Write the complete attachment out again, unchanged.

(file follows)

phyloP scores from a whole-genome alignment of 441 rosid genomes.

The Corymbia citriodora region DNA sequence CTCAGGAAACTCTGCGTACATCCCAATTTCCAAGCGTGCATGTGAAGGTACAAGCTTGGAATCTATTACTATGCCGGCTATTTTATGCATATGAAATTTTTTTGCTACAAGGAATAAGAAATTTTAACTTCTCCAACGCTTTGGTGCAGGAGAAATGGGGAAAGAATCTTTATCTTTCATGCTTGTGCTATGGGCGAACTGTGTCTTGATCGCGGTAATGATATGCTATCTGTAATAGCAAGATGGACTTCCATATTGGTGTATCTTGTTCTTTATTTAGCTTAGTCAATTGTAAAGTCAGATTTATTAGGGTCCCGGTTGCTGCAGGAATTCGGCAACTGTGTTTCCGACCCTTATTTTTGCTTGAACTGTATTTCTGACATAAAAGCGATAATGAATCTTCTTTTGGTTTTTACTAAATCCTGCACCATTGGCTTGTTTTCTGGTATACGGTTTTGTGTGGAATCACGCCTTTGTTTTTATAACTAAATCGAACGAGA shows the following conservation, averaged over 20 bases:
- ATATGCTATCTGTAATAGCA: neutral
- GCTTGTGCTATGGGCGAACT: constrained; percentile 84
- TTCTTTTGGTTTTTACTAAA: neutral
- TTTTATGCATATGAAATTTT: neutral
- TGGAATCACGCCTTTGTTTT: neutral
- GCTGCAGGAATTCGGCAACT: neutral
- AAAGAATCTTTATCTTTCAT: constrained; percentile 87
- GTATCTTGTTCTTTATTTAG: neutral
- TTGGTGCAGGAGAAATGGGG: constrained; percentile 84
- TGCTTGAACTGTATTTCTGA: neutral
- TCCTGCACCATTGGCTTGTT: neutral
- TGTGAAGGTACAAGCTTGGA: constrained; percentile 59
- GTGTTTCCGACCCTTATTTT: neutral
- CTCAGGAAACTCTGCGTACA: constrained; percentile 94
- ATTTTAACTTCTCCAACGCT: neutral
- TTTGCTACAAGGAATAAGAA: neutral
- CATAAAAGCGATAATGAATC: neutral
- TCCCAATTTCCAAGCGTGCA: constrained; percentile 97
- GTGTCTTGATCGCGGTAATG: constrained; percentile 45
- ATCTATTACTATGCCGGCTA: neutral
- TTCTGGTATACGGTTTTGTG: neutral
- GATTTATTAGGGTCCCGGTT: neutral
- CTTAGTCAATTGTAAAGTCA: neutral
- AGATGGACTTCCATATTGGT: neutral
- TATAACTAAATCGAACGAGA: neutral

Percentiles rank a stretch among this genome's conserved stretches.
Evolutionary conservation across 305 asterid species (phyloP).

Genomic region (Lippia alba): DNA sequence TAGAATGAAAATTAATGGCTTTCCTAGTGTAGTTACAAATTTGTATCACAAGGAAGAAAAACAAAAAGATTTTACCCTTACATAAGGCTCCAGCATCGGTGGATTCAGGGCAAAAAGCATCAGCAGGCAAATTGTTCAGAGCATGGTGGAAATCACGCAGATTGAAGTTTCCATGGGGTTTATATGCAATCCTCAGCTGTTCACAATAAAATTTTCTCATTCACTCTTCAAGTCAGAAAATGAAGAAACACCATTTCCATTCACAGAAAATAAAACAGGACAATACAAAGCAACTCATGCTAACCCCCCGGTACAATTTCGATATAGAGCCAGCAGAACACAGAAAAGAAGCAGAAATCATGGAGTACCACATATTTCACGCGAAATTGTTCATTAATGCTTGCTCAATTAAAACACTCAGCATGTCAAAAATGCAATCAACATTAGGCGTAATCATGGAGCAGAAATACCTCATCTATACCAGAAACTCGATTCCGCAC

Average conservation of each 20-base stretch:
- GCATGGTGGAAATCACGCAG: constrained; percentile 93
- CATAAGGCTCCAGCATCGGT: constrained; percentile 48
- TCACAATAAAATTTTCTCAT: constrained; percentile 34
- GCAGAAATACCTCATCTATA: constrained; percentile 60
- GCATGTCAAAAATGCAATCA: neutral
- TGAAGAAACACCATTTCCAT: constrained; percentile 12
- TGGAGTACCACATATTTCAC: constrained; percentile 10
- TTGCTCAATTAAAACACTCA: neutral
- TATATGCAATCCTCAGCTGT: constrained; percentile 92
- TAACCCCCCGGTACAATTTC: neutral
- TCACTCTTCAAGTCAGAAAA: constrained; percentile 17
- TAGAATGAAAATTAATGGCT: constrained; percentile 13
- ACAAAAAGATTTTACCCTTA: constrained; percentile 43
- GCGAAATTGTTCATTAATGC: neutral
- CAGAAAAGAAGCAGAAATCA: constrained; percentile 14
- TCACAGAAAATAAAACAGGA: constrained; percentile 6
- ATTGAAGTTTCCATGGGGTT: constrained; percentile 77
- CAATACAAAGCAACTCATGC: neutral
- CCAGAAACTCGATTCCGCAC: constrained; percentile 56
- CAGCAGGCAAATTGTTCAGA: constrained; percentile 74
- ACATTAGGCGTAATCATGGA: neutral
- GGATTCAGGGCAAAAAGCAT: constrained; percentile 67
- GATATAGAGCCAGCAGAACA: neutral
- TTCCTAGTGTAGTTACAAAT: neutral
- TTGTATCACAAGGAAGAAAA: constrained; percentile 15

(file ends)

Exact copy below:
phyloP scores from a whole-genome alignment of 441 rosid genomes.

The Corymbia citriodora region DNA sequence CTCAGGAAACTCTGCGTACATCCCAATTTCCAAGCGTGCATGTGAAGGTACAAGCTTGGAATCTATTACTATGCCGGCTATTTTATGCATATGAAATTTTTTTGCTACAAGGAATAAGAAATTTTAACTTCTCCAACGCTTTGGTGCAGGAGAAATGGGGAAAGAATCTTTATCTTTCATGCTTGTGCTATGGGCGAACTGTGTCTTGATCGCGGTAATGATATGCTATCTGTAATAGCAAGATGGACTTCCATATTGGTGTATCTTGTTCTTTATTTAGCTTAGTCAATTGTAAAGTCAGATTTATTAGGGTCCCGGTTGCTGCAGGAATTCGGCAACTGTGTTTCCGACCCTTATTTTTGCTTGAACTGTATTTCTGACATAAAAGCGATAATGAATCTTCTTTTGGTTTTTACTAAATCCTGCACCATTGGCTTGTTTTCTGGTATACGGTTTTGTGTGGAATCACGCCTTTGTTTTTATAACTAAATCGAACGAGA shows the following conservation, averaged over 20 bases:
- ATATGCTATCTGTAATAGCA: neutral
- GCTTGTGCTATGGGCGAACT: constrained; percentile 84
- TTCTTTTGGTTTTTACTAAA: neutral
- TTTTATGCATATGAAATTTT: neutral
- TGGAATCACGCCTTTGTTTT: neutral
- GCTGCAGGAATTCGGCAACT: neutral
- AAAGAATCTTTATCTTTCAT: constrained; percentile 87
- GTATCTTGTTCTTTATTTAG: neutral
- TTGGTGCAGGAGAAATGGGG: constrained; percentile 84
- TGCTTGAACTGTATTTCTGA: neutral
- TCCTGCACCATTGGCTTGTT: neutral
- TGTGAAGGTACAAGCTTGGA: constrained; percentile 59
- GTGTTTCCGACCCTTATTTT: neutral
- CTCAGGAAACTCTGCGTACA: constrained; percentile 94
- ATTTTAACTTCTCCAACGCT: neutral
- TTTGCTACAAGGAATAAGAA: neutral
- CATAAAAGCGATAATGAATC: neutral
- TCCCAATTTCCAAGCGTGCA: constrained; percentile 97
- GTGTCTTGATCGCGGTAATG: constrained; percentile 45
- ATCTATTACTATGCCGGCTA: neutral
- TTCTGGTATACGGTTTTGTG: neutral
- GATTTATTAGGGTCCCGGTT: neutral
- CTTAGTCAATTGTAAAGTCA: neutral
- AGATGGACTTCCATATTGGT: neutral
- TATAACTAAATCGAACGAGA: neutral

Percentiles rank a stretch among this genome's conserved stretches.
Evolutionary conservation across 305 asterid species (phyloP).

Genomic region (Lippia alba): DNA sequence TAGAATGAAAATTAATGGCTTTCCTAGTGTAGTTACAAATTTGTATCACAAGGAAGAAAAACAAAAAGATTTTACCCTTACATAAGGCTCCAGCATCGGTGGATTCAGGGCAAAAAGCATCAGCAGGCAAATTGTTCAGAGCATGGTGGAAATCACGCAGATTGAAGTTTCCATGGGGTTTATATGCAATCCTCAGCTGTTCACAATAAAATTTTCTCATTCACTCTTCAAGTCAGAAAATGAAGAAACACCATTTCCATTCACAGAAAATAAAACAGGACAATACAAAGCAACTCATGCTAACCCCCCGGTACAATTTCGATATAGAGCCAGCAGAACACAGAAAAGAAGCAGAAATCATGGAGTACCACATATTTCACGCGAAATTGTTCATTAATGCTTGCTCAATTAAAACACTCAGCATGTCAAAAATGCAATCAACATTAGGCGTAATCATGGAGCAGAAATACCTCATCTATACCAGAAACTCGATTCCGCAC

Average conservation of each 20-base stretch:
- GCATGGTGGAAATCACGCAG: constrained; percentile 93
- CATAAGGCTCCAGCATCGGT: constrained; percentile 48
- TCACAATAAAATTTTCTCAT: constrained; percentile 34
- GCAGAAATACCTCATCTATA: constrained; percentile 60
- GCATGTCAAAAATGCAATCA: neutral
- TGAAGAAACACCATTTCCAT: constrained; percentile 12
- TGGAGTACCACATATTTCAC: constrained; percentile 10
- TTGCTCAATTAAAACACTCA: neutral
- TATATGCAATCCTCAGCTGT: constrained; percentile 92
- TAACCCCCCGGTACAATTTC: neutral
- TCACTCTTCAAGTCAGAAAA: constrained; percentile 17
- TAGAATGAAAATTAATGGCT: constrained; percentile 13
- ACAAAAAGATTTTACCCTTA: constrained; percentile 43
- GCGAAATTGTTCATTAATGC: neutral
- CAGAAAAGAAGCAGAAATCA: constrained; percentile 14
- TCACAGAAAATAAAACAGGA: constrained; percentile 6
- ATTGAAGTTTCCATGGGGTT: constrained; percentile 77
- CAATACAAAGCAACTCATGC: neutral
- CCAGAAACTCGATTCCGCAC: constrained; percentile 56
- CAGCAGGCAAATTGTTCAGA: constrained; percentile 74
- ACATTAGGCGTAATCATGGA: neutral
- GGATTCAGGGCAAAAAGCAT: constrained; percentile 67
- GATATAGAGCCAGCAGAACA: neutral
- TTCCTAGTGTAGTTACAAAT: neutral
- TTGTATCACAAGGAAGAAAA: constrained; percentile 15